The maximum output speed, at which the printer resolution determined by the above-described mechanical accuracy is stably attained, is termed the process speed of the printer. For example, in the printer using a photoconductive member whose circumference is less than the paper length, the process speed is determined by the paper feed speed at the image transfer portion, and thus the paper feed speed is preset such that the printer can attain a specified resolution.

A direction along which a laser beam is scanned is termed herein a scanning direction, while a direction perpendicular to the scanning direction is termed a sub-scanning direction. The process speed is a speed pertinent to the sub-scanning direction.

Aiming at an increase in resolution, the response speed can be increased to some extent by making the process speed lower than its preset speed. Thus, the response speed will be excluded from the major factors limiting the resolution. However, in this case, the printing speed will be reduced instead. In addition, even when the process speed is reduced, limited mechanical accuracy, such as limited paper feed accuracy, is hard to resolve and directly defines the limitations of the printer. Increasing other mechanical accuracy, for example, by maintaining rotation accuracy of the laser beam scanner high enough to allow its high-speed rotation will result in a price increase. The laser beam scanner, if rotated at high speed, produces noise, and an additional measure is required to reduce the noise, resulting in a further price increase.

Under the above-described circumstances, demands for high-quality printouts at the lowest price are great. Also, there are demands for a laser printer that is even inexpensive and of low-resolution but capable of producing printouts using high-quality image data prepared for a high-resolution laser printer. Such a printer, if available, makes it unnecessary to prepare print data separately for resolutions varying from printer to printer.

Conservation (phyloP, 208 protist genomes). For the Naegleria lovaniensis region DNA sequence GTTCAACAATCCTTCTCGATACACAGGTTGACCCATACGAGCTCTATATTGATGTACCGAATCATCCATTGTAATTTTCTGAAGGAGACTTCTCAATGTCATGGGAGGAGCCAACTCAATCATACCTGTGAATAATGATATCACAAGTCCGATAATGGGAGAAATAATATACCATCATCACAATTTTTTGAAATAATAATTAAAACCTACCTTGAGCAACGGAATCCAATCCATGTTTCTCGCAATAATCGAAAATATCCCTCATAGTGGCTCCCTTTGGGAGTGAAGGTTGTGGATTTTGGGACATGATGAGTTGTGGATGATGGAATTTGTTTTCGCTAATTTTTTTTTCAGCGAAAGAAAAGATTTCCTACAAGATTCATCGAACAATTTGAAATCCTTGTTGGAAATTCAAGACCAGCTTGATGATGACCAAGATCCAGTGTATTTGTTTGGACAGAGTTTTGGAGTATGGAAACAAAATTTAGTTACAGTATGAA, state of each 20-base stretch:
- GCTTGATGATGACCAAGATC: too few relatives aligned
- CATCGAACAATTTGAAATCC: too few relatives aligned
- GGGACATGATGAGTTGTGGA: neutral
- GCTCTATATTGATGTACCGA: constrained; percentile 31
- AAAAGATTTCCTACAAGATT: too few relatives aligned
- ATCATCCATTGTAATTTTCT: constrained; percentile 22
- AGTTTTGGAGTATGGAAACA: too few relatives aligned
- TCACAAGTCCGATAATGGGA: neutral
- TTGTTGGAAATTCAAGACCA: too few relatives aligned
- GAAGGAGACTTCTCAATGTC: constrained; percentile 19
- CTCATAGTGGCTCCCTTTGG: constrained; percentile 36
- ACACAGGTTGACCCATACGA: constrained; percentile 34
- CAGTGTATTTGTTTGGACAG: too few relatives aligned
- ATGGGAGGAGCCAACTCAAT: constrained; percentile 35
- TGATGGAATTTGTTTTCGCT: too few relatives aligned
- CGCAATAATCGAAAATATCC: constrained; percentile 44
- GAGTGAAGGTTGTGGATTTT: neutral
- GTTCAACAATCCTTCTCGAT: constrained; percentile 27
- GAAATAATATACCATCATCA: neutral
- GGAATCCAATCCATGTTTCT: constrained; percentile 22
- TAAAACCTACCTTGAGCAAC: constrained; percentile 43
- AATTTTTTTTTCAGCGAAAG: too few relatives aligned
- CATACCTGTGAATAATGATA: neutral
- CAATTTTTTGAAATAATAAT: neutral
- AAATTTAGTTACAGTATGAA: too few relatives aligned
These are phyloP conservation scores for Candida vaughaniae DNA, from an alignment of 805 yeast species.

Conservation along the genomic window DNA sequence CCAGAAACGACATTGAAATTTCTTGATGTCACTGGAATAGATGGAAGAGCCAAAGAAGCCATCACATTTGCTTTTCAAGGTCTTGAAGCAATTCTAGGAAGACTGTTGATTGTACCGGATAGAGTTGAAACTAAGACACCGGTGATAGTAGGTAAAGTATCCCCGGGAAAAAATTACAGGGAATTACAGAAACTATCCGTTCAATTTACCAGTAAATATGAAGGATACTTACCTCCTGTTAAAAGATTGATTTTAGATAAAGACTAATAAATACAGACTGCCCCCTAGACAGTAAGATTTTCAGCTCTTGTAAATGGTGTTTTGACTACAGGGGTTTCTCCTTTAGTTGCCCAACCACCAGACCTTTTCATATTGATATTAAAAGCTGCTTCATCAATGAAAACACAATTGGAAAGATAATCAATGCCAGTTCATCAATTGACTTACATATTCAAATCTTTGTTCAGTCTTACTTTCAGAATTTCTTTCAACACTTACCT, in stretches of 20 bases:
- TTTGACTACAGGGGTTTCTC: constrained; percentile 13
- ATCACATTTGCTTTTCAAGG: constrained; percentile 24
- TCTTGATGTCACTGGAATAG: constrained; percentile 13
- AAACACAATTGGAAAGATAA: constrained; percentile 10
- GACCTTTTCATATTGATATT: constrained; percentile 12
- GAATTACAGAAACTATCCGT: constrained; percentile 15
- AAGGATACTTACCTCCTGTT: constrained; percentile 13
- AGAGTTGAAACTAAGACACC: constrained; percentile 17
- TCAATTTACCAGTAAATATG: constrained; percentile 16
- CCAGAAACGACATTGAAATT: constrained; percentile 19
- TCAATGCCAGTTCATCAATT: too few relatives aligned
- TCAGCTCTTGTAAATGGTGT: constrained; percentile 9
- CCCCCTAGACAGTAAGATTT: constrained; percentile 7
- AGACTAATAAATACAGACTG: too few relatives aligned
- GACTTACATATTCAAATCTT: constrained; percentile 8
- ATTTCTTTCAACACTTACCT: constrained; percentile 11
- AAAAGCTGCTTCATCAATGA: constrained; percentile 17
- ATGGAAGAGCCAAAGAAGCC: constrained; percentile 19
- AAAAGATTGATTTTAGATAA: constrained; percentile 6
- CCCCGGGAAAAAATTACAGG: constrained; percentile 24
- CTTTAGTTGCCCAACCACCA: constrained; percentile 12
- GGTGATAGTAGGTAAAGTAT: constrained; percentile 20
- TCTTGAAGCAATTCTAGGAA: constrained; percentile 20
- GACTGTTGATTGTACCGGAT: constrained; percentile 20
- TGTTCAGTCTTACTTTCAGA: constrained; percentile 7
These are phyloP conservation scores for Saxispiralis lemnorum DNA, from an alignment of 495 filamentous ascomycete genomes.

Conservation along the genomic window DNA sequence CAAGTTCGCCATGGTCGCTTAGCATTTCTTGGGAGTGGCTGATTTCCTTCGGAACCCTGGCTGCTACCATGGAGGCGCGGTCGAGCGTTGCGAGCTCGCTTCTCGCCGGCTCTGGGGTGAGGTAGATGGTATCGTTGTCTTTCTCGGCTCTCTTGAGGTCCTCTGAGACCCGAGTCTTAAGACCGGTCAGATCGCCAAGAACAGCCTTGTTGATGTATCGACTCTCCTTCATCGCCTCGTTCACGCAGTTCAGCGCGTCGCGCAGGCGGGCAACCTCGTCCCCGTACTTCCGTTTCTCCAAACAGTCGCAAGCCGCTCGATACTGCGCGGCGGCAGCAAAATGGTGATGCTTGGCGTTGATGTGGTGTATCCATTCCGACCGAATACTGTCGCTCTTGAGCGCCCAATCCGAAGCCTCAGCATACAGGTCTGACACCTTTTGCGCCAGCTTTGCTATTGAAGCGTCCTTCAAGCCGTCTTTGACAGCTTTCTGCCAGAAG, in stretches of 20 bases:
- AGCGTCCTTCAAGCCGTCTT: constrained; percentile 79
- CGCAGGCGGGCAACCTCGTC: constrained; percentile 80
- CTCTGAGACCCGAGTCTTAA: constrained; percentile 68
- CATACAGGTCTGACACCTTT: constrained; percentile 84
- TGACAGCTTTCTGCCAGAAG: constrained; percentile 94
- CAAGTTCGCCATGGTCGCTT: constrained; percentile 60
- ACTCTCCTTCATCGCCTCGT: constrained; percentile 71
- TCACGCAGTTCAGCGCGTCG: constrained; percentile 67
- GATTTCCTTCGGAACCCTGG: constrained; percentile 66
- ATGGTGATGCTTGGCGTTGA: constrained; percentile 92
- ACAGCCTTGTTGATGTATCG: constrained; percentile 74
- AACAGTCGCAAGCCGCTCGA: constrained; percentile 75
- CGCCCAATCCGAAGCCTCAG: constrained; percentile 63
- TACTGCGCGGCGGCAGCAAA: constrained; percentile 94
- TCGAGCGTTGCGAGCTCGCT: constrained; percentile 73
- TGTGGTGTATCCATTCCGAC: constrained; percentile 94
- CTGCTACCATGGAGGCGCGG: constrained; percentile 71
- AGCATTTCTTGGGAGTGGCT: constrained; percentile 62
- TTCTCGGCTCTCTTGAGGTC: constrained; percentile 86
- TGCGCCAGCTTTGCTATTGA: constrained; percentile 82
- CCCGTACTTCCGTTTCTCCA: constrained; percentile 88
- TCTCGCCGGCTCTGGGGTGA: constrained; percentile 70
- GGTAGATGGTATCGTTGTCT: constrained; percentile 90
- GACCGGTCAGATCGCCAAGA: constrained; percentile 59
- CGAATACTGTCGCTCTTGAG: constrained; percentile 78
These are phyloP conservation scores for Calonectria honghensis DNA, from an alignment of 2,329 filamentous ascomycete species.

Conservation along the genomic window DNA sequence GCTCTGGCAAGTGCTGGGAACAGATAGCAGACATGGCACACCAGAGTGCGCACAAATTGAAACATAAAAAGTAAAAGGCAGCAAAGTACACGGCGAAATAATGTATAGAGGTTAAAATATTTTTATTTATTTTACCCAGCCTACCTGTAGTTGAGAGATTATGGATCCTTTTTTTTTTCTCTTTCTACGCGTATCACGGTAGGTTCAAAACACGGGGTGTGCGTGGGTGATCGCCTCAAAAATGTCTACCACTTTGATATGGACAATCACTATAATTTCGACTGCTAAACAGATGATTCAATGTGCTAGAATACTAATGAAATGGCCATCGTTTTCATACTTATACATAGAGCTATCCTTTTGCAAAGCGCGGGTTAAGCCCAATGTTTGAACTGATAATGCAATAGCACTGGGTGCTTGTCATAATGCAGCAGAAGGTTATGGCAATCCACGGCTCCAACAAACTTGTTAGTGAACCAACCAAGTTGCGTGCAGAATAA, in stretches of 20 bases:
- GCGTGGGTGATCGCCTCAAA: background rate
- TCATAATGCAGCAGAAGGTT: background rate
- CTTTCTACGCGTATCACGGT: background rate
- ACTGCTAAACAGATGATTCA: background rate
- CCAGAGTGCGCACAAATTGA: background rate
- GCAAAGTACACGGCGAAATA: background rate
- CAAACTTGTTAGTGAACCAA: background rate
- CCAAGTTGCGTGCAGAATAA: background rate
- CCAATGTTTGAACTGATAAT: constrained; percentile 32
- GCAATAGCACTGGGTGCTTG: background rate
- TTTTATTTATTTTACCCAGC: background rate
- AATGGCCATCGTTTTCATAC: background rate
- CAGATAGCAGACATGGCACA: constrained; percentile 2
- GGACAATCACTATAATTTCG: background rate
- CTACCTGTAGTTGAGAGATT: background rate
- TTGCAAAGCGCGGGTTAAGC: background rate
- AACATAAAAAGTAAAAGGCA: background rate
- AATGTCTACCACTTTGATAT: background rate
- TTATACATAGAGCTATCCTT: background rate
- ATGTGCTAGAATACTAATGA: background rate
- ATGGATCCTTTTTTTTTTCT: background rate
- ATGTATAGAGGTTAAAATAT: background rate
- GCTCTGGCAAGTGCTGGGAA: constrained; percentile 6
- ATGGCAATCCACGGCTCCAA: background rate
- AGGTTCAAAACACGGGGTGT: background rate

SUMMARY OF THE INVENTION

In view of the foregoing, a first object of the invention is to provide a printing system and method that allow a low-resolution printer to produce printouts perceived to be comparable to those produced by a high-resolution printer. A second object of the invention is to provide a printing system and method in which printing is selectively performed at a high resolution and a normal resolution. A third object of the invention is to provide a printing system and method in which no displacements are produced in boundaries of a printed image.

To achieve the first and the second objects, a printing system according to one aspect of the invention includes a memory device that stores image data; a first developer that develops print data into first image data having a first resolution in two crosswise directions, the first image data being stored in the memory device; a rearranger that breaks the first image data stored in the memory device into blocks of N consecutive lines, N being not smaller than two, and retrieves therefrom the first image data in blocks of N consecutive lines to rearrange N lines of retrieved image data into one line of image data according to a predetermined rearrangement scheme; a printing device that prints at the second resolution lower than the first resolution; a first printing controller that controls the printing device to execute printing based on the image data rearranged by the rearranger; a second developer that develops print data into second image data having a second resolution in two crosswise directions, the second image data being stored in the memory device; a second printing controller that controls the printing device to execute printing based on the second image data stored in the memory device; and a switching device that switches between the first developer and the second developer prior to development of print data.

In the printing system as described above, the switching device switches between a fine mode and a normal mode when print data is stored in the memory device. In the fine mode, print data is developed into the first image data having the first resolution and stored in the memory device. On the other hand, in the normal mode, print data is developed into the second image data having the second resolution that agrees with the capability of the printing device, and is stored in the memory device.